Qwest Turns up the Juice

SAN FRANCISCO (03/28/2000) - A few years ago, the race between the new telecommunications entrants was to see who could offer the most bandwidth by building out the fattest pipes. Now that upstarts like Qwest Communications International Inc., Global Crossing and others have built out their massive networks and have nearly unlimited bandwidth at their disposal, the race is on to fill the pipes.

Denver-based Qwest charged into the breach today, announcing a massive joint effort with IBM to build dozens of new data centers worldwide. By the end of 2000, Qwest plans to have 14 U.S. CyberCenters in operation. Once IBM has built all of the planned CyberCenters, Qwest expects to operate a total of 42 CyberCenters in the U.S. and Canada.

Qwest will pay IBM approximately $2.5 billion to construct 28 new facilities, and IBM is paying Qwest roughly $2.5 billion for the right to rent space in those facilities. Qwest could have built the data centers itself but decided that it needed to partner with Big Blue to gain access to IBM's applications expertise. The loser in the deal could be AT&T, which has been a primary provider of facilities for IBM. IBM benefits by consolidating its e-business offerings with one partner.

Today, IBM manages more than 40,000 servers in 133 data centers worldwide. In a conference call Monday morning, Lou Wilkes, Qwest's president of Internet and multimedia markets, said customers will have end-to-end control of their Web businesses, from the network infrastructure to application services.

The deal also means that IBM will connect its existing data centers to Qwest's global network. Qwest has already made aggressive moves into building next-generation applications. It has seven data centers in operation and seven more to come this year, aside from the 28 IBM is building. It's involved in a joint venture with KPMG called Cyber.solutions, which offers outsourced applications and Internet applications for businesses like Campbell's and General Motors.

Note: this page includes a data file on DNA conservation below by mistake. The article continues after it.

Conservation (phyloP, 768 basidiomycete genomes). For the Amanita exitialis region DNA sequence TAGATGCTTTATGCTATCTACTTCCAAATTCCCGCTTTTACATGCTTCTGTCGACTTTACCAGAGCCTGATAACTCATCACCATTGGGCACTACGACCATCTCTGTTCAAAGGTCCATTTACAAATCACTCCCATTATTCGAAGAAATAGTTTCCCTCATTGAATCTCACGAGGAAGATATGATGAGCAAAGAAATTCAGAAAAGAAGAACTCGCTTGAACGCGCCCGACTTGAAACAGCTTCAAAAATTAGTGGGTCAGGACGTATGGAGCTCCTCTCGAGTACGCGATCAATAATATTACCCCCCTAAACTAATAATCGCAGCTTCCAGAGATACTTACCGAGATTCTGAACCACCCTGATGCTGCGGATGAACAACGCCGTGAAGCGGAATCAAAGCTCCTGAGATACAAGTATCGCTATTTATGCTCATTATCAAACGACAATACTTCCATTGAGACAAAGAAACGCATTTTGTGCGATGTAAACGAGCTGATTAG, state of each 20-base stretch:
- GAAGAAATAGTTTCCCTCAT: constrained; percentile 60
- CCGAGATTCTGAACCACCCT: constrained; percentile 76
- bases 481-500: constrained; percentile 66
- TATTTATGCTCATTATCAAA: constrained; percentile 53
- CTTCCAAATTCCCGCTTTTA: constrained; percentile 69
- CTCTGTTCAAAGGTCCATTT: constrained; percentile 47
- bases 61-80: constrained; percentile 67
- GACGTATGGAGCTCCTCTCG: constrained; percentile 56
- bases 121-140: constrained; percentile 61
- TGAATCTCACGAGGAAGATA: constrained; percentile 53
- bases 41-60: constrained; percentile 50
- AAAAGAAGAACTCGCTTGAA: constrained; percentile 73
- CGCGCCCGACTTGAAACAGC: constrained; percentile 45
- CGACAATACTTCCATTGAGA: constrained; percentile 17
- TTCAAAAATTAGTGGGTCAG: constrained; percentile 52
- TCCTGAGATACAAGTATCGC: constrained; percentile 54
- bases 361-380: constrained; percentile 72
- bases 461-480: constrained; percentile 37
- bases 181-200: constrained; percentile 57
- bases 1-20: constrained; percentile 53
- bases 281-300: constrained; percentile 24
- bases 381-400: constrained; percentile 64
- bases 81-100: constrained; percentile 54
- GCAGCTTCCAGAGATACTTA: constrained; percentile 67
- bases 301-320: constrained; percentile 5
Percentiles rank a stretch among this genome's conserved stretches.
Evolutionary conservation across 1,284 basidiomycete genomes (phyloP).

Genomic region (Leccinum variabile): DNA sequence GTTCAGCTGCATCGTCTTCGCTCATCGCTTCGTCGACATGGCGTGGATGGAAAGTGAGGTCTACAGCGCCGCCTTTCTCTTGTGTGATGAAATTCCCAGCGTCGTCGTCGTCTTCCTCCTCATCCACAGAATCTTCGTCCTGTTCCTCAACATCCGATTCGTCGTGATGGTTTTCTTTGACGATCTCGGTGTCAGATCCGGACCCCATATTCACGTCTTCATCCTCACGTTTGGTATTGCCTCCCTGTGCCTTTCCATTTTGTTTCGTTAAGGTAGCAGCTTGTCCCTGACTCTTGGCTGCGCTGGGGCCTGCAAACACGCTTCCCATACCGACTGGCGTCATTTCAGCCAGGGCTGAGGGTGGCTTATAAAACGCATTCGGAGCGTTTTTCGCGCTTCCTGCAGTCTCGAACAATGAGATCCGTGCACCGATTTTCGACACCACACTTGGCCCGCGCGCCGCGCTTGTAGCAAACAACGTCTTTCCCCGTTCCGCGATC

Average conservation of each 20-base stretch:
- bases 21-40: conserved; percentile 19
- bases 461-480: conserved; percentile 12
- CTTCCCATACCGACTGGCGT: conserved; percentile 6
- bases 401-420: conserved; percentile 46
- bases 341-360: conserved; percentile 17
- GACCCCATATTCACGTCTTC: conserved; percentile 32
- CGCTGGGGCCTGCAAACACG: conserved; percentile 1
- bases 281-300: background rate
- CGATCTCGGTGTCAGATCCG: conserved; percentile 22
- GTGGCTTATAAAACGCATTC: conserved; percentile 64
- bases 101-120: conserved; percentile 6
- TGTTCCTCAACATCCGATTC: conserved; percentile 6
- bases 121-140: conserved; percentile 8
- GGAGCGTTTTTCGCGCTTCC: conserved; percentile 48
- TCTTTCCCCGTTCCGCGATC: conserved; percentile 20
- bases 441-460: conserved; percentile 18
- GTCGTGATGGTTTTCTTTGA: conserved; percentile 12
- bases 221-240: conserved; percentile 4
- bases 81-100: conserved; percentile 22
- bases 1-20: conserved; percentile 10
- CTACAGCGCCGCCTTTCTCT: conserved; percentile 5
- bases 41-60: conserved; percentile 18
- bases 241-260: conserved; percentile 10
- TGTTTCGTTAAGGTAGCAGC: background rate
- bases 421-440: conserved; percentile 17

"When you can sell a CIO on a whole suite of services and promise that we'll be first to market with next-generation stuff, it's easy to build loyalty," says John Charters, CEO of Cyber.solutions. According to Wilkes, both companies will continue to sell their respective services directly to customers. However, he anticipates that as more customers demand complex Web-hosting services, the companies will collaborate: Qwest will provide network services, and IBM will provide operating systems and application services expertise.

Qwest faces serious competition. Exodus has been flying high on the strength of its hosting business. And networking giants such as AT&T, Cable & Wireless and Global Crossing have aggressive Web-hosting build-outs under way. As with Global Crossing, Qwest's extensive network puts it in a prime position to lure Web businesses. Exodus does not own a network, so whenever there is a bandwidth crunch, it has to go out and buy more from a third party. Qwest and Global Crossing have the resources and wherewithal to turn on more bandwidth at will.

Jenny Oh did additional reporting for this story.

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